What if she was a foreigner?

Wednesday, September 22nd, 2010
By: Jonathan MontagJ.D.

Paris Hilton

Paris Hilton, great granddaughter of Conrad Hilton, and famous person in her own right, pled guilty to misdemeanor cocaine possession in Las Vegas on September 17, 2010. She was sentenced to one year probation, 200 hours community service, $2,000 fine and ordered to complete a drug abuse program. Possessing drugs is a deportable offense under INA § 237(a)(2)(B)(i). It is waivable for a permanent resident if the permanent resident has resided in the United States for the past seven years after a lawful admission and has been a permanent resident for five years. To obtain the waiver, she would have to balance the positive equities in her life versus her criminal history and other past conduct. DUI’s, and prior arrests for drugs in South Africa and Corsica would not be helpful. Long residence, family ties, property and business interests, and contributions to the community, would be helpful equities. So would remorse and rehabilitation. It is also a mandatory detention crime, meaning that she would have to stay detained while asking for her waiver, which would last more than six months based on how things work in San Diego, where I practice.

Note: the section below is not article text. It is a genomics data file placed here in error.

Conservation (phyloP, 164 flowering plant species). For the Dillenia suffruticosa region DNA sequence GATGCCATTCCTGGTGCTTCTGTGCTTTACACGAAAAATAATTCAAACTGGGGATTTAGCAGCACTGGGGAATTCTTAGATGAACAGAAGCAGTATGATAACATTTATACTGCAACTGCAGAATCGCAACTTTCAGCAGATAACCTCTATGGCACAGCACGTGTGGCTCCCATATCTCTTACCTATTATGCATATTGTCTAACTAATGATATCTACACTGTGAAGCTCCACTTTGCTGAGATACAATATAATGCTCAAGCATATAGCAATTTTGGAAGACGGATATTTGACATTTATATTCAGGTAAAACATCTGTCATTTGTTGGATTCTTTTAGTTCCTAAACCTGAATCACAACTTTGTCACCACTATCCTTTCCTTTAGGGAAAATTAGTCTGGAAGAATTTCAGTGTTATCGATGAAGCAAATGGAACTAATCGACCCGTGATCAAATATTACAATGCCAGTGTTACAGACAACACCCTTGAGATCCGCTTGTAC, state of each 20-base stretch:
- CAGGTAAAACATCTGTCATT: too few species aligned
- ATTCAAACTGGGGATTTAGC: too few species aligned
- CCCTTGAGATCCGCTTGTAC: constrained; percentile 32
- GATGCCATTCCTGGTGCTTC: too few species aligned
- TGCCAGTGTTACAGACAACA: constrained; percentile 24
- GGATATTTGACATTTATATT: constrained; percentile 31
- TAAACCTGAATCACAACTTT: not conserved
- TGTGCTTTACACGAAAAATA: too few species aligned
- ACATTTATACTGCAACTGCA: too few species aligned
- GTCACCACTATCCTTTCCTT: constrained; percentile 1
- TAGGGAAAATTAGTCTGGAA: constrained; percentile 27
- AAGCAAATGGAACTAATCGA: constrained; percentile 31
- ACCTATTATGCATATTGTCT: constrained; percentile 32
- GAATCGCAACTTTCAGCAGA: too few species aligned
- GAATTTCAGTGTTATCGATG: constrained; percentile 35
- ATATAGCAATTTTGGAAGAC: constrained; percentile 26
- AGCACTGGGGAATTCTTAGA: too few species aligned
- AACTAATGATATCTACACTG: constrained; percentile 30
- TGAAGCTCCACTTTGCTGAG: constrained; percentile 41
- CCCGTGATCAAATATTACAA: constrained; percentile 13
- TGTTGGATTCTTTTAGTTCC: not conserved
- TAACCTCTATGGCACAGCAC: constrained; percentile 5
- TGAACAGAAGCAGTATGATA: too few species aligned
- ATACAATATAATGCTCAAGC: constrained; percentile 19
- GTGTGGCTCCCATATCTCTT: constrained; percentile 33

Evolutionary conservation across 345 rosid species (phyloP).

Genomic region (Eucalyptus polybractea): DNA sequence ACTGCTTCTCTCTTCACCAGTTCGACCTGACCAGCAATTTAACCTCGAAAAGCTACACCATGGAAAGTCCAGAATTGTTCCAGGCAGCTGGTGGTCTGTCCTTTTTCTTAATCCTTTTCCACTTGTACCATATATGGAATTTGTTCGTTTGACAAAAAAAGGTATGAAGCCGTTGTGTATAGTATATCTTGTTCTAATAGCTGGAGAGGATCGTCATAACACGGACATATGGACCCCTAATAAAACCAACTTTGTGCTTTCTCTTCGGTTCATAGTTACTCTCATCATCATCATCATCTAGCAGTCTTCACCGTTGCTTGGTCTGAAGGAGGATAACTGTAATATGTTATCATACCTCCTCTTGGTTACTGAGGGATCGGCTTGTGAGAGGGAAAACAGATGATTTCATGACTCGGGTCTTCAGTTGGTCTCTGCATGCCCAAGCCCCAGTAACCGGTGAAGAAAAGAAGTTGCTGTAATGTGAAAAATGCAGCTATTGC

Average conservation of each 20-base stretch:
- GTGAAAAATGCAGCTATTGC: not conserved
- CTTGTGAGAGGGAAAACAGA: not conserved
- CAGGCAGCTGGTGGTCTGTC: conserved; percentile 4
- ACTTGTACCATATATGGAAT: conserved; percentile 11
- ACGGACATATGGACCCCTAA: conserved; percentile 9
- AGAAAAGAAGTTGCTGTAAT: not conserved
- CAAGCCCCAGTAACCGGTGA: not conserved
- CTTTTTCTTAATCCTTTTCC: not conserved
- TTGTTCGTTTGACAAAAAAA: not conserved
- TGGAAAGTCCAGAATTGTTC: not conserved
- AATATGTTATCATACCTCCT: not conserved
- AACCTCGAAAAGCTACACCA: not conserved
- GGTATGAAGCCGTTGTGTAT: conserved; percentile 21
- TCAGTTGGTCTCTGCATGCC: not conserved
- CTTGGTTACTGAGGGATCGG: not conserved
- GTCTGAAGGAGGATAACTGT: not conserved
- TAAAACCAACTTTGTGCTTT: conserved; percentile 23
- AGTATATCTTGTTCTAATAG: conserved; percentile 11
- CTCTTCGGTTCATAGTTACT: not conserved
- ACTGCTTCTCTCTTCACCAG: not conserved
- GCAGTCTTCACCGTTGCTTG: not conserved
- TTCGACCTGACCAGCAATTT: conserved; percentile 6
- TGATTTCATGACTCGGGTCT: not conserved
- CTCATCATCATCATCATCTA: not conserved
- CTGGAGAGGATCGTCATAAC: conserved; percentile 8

Drug possession is also a ground of inadmissibility, INA § 212(a)(2)(A)(i)(II). She could get the same waiver as a permanent resident. If she were not a permanent resident, she would face a non-waivable permanent bar to admission to the United States as a permanent resident (immigrant visa) based on the possession of cocaine. She could get a waiver for a temporary visa (nonimmigrant visa) if she applied for a waiver. INA § 212(d)(3).  She would have to apply for a waiver in advance. So, just as what just happened to her in Japan, if she applied for admission to the United States with her cocaine conviction and a previously-issued visa and no waiver, she would be denied admission. Under U.S. law, she would also be ordered deported at the border. INA § 235(b)(1)(B)(iii)(I). Having been deported is a separate ground of inadmissibility. INA § 212(a)(9)(A)(i). This means she would need a waiver for a prior deportation as well as the cocaine possession to get a temporary visa. Posted September 22, 2010.



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